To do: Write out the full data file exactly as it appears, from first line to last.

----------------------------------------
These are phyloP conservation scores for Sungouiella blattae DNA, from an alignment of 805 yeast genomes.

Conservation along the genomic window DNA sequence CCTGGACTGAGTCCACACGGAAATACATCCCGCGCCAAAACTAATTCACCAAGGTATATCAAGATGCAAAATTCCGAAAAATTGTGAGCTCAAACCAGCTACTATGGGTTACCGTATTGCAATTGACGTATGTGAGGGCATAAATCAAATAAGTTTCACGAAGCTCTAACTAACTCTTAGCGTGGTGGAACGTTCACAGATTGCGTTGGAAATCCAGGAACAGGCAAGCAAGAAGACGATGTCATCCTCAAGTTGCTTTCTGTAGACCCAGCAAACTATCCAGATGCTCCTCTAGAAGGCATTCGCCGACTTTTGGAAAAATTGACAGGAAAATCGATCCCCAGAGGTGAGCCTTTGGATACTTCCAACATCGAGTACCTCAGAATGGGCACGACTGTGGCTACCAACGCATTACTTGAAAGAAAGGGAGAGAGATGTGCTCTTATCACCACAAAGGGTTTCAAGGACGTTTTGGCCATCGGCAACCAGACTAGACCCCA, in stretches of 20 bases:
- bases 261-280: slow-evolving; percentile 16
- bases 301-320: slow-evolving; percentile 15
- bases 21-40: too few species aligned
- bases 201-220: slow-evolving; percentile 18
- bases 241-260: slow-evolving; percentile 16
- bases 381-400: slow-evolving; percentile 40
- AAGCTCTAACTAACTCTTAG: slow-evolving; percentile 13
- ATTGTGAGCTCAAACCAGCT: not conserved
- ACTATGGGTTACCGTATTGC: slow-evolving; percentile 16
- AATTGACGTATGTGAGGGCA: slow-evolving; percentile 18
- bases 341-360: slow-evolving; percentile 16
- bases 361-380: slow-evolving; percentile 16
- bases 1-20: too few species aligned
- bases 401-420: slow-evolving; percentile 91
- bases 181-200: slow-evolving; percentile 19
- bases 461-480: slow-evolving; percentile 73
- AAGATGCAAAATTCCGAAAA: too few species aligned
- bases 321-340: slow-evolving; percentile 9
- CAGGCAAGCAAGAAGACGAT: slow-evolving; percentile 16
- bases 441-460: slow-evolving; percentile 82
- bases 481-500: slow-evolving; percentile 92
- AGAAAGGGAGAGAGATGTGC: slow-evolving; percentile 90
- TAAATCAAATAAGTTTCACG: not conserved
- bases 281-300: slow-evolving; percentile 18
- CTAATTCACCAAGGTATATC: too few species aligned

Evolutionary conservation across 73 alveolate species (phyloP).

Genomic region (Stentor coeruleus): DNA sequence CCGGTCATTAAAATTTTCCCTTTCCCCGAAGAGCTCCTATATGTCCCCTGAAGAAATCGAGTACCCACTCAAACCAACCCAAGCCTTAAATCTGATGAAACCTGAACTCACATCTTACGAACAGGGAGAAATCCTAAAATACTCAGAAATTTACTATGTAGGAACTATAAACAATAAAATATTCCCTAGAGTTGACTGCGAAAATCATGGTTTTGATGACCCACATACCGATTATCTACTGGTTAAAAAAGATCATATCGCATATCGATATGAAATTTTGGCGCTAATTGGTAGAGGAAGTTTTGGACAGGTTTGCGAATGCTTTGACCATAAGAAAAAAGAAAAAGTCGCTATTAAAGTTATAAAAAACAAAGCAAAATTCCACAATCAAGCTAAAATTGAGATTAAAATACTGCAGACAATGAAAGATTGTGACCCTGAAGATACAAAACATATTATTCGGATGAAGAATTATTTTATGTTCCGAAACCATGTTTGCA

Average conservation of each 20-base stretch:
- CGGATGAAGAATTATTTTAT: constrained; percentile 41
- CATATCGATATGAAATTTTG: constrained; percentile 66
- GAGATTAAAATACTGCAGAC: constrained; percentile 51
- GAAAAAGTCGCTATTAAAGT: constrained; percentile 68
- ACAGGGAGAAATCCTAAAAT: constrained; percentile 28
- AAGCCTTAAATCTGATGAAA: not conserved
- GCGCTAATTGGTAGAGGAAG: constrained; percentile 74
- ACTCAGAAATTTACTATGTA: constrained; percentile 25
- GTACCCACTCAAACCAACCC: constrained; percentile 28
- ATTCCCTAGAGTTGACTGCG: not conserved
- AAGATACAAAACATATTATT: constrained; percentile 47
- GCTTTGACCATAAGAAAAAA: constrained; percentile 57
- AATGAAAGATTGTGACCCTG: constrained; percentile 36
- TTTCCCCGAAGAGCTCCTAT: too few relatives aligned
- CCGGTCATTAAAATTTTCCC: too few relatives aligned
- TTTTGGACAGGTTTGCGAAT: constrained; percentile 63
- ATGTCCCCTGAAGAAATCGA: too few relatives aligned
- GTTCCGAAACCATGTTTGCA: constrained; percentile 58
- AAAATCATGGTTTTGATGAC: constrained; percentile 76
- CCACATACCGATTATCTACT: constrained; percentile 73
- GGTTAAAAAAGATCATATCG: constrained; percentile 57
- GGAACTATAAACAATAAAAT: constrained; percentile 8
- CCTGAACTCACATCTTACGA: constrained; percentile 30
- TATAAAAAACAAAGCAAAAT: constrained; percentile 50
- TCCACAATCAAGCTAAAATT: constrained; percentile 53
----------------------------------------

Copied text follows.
These are phyloP conservation scores for Sungouiella blattae DNA, from an alignment of 805 yeast genomes.

Conservation along the genomic window DNA sequence CCTGGACTGAGTCCACACGGAAATACATCCCGCGCCAAAACTAATTCACCAAGGTATATCAAGATGCAAAATTCCGAAAAATTGTGAGCTCAAACCAGCTACTATGGGTTACCGTATTGCAATTGACGTATGTGAGGGCATAAATCAAATAAGTTTCACGAAGCTCTAACTAACTCTTAGCGTGGTGGAACGTTCACAGATTGCGTTGGAAATCCAGGAACAGGCAAGCAAGAAGACGATGTCATCCTCAAGTTGCTTTCTGTAGACCCAGCAAACTATCCAGATGCTCCTCTAGAAGGCATTCGCCGACTTTTGGAAAAATTGACAGGAAAATCGATCCCCAGAGGTGAGCCTTTGGATACTTCCAACATCGAGTACCTCAGAATGGGCACGACTGTGGCTACCAACGCATTACTTGAAAGAAAGGGAGAGAGATGTGCTCTTATCACCACAAAGGGTTTCAAGGACGTTTTGGCCATCGGCAACCAGACTAGACCCCA, in stretches of 20 bases:
- bases 261-280: slow-evolving; percentile 16
- bases 301-320: slow-evolving; percentile 15
- bases 21-40: too few species aligned
- bases 201-220: slow-evolving; percentile 18
- bases 241-260: slow-evolving; percentile 16
- bases 381-400: slow-evolving; percentile 40
- AAGCTCTAACTAACTCTTAG: slow-evolving; percentile 13
- ATTGTGAGCTCAAACCAGCT: not conserved
- ACTATGGGTTACCGTATTGC: slow-evolving; percentile 16
- AATTGACGTATGTGAGGGCA: slow-evolving; percentile 18
- bases 341-360: slow-evolving; percentile 16
- bases 361-380: slow-evolving; percentile 16
- bases 1-20: too few species aligned
- bases 401-420: slow-evolving; percentile 91
- bases 181-200: slow-evolving; percentile 19
- bases 461-480: slow-evolving; percentile 73
- AAGATGCAAAATTCCGAAAA: too few species aligned
- bases 321-340: slow-evolving; percentile 9
- CAGGCAAGCAAGAAGACGAT: slow-evolving; percentile 16
- bases 441-460: slow-evolving; percentile 82
- bases 481-500: slow-evolving; percentile 92
- AGAAAGGGAGAGAGATGTGC: slow-evolving; percentile 90
- TAAATCAAATAAGTTTCACG: not conserved
- bases 281-300: slow-evolving; percentile 18
- CTAATTCACCAAGGTATATC: too few species aligned

Evolutionary conservation across 73 alveolate species (phyloP).

Genomic region (Stentor coeruleus): DNA sequence CCGGTCATTAAAATTTTCCCTTTCCCCGAAGAGCTCCTATATGTCCCCTGAAGAAATCGAGTACCCACTCAAACCAACCCAAGCCTTAAATCTGATGAAACCTGAACTCACATCTTACGAACAGGGAGAAATCCTAAAATACTCAGAAATTTACTATGTAGGAACTATAAACAATAAAATATTCCCTAGAGTTGACTGCGAAAATCATGGTTTTGATGACCCACATACCGATTATCTACTGGTTAAAAAAGATCATATCGCATATCGATATGAAATTTTGGCGCTAATTGGTAGAGGAAGTTTTGGACAGGTTTGCGAATGCTTTGACCATAAGAAAAAAGAAAAAGTCGCTATTAAAGTTATAAAAAACAAAGCAAAATTCCACAATCAAGCTAAAATTGAGATTAAAATACTGCAGACAATGAAAGATTGTGACCCTGAAGATACAAAACATATTATTCGGATGAAGAATTATTTTATGTTCCGAAACCATGTTTGCA

Average conservation of each 20-base stretch:
- CGGATGAAGAATTATTTTAT: constrained; percentile 41
- CATATCGATATGAAATTTTG: constrained; percentile 66
- GAGATTAAAATACTGCAGAC: constrained; percentile 51
- GAAAAAGTCGCTATTAAAGT: constrained; percentile 68
- ACAGGGAGAAATCCTAAAAT: constrained; percentile 28
- AAGCCTTAAATCTGATGAAA: not conserved
- GCGCTAATTGGTAGAGGAAG: constrained; percentile 74
- ACTCAGAAATTTACTATGTA: constrained; percentile 25
- GTACCCACTCAAACCAACCC: constrained; percentile 28
- ATTCCCTAGAGTTGACTGCG: not conserved
- AAGATACAAAACATATTATT: constrained; percentile 47
- GCTTTGACCATAAGAAAAAA: constrained; percentile 57
- AATGAAAGATTGTGACCCTG: constrained; percentile 36
- TTTCCCCGAAGAGCTCCTAT: too few relatives aligned
- CCGGTCATTAAAATTTTCCC: too few relatives aligned
- TTTTGGACAGGTTTGCGAAT: constrained; percentile 63
- ATGTCCCCTGAAGAAATCGA: too few relatives aligned
- GTTCCGAAACCATGTTTGCA: constrained; percentile 58
- AAAATCATGGTTTTGATGAC: constrained; percentile 76
- CCACATACCGATTATCTACT: constrained; percentile 73
- GGTTAAAAAAGATCATATCG: constrained; percentile 57
- GGAACTATAAACAATAAAAT: constrained; percentile 8
- CCTGAACTCACATCTTACGA: constrained; percentile 30
- TATAAAAAACAAAGCAAAAT: constrained; percentile 50
- TCCACAATCAAGCTAAAATT: constrained; percentile 53